A citizen is an individual who has the right to engage in the activities of their political community. He is a legal member of society and has the power to influence the nation. As citizens of India, our constitution has provided us with various rights and duties. Every right is followed by a duty. According to John Salmond, a legal scholar and public servant, “There is no right without a corresponding duty.” While we are entitled to privileges, we are also obligated to follow the rules and regulations of the state. Only when both rights and duties are exercised together by an individual can he be called a citizen of the state. However, being a citizen may not be enough. Individuals must be responsible citizens. A responsible citizen works for the common good of society, validates the rights of others, and keeps the nation united. He works not for his own accomplishments, but for the accomplishments of his nation. He exercises his duties in such a way that they empower his rights.
What does the Constitution say?
The Constitution of India has prescribed certain duties to be followed by the citizens of the country. It prescribes the role of citizens in maintaining the authority, harmony, and solidarity of the nation. Article 51A of the Indian Constitution was formulated under Part IVA through the 42nd Amendment in the year 1946. It lays down all the fundamental duties that citizens are bound to follow and live by. This inclusion of the concept of fundamental duties was suggested by the Swaran Singh Committee. Initially, there were 10 fundamental duties. However, through the 86th amendment of 2002, the eleventh duty was added. “To uphold and protect the sovereignty, unity, and integrity of India” is one such duty prescribed under the same. It is one of the most important duties to be followed. There are no legal sanctions against the failure to follow the fundamental duties, which means, they are non-enforceable. However, as citizens of a democratic republic, we must serve and protect our country.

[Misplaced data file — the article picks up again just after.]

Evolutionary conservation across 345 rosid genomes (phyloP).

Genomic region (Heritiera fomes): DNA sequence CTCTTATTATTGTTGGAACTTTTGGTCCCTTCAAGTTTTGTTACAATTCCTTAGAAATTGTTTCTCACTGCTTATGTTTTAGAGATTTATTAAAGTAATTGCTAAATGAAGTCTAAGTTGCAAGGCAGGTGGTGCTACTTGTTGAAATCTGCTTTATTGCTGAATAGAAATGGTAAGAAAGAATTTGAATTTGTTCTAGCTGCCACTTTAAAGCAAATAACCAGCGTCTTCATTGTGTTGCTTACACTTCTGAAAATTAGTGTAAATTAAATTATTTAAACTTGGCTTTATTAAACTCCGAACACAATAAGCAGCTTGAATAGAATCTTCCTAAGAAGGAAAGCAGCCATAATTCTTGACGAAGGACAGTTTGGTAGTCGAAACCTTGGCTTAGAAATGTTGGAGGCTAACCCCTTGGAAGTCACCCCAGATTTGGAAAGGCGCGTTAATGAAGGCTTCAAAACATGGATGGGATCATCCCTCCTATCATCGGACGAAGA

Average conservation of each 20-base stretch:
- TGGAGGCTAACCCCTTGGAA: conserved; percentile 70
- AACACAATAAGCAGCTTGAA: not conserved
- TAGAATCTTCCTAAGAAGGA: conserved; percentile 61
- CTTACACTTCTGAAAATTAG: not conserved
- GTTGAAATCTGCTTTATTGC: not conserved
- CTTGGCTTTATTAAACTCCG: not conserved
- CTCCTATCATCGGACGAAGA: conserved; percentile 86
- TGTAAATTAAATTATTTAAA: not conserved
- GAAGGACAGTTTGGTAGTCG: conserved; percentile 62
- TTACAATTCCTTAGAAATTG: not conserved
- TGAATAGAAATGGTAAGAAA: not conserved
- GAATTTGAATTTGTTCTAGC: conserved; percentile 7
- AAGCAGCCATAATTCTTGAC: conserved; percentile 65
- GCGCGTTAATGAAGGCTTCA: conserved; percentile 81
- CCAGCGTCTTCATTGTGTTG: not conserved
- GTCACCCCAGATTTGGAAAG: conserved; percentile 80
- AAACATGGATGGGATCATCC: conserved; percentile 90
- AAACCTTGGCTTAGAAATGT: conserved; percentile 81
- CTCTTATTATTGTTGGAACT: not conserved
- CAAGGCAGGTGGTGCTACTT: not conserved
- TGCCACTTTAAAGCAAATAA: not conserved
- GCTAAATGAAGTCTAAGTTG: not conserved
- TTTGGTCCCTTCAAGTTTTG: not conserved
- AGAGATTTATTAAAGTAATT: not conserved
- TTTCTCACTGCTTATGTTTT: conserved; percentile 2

Analysis of judgements related to Article 51A
- C. Mehta, an Indian public-interest lawyer, filed a PIL for spreading public awareness and thus seeking the introduction of environmental awareness as a subject for students. The Supreme Court ruled that citizens must protect and work towards improving the natural environment under Article 51A(g) of the Constitution. It was held that all educational institutions would organise teaching lessons for at least one hour per week, distribute free books for the same, and help develop an awareness amongst people about their duty.
George Philip, the respondent, was an employee at BARC. He applied for a 2-year leave to pursue advanced research training abroad. However, after the completion of two years, the respondent did not return and charges were taken against him. The High Court later held that the respondent could join service again but would not be paid for the same. The Supreme Court in its judgement held that the previous judgements were violative of Article 51A(j) and that people should strive toward excellence in all spheres of life and work for the development of the country.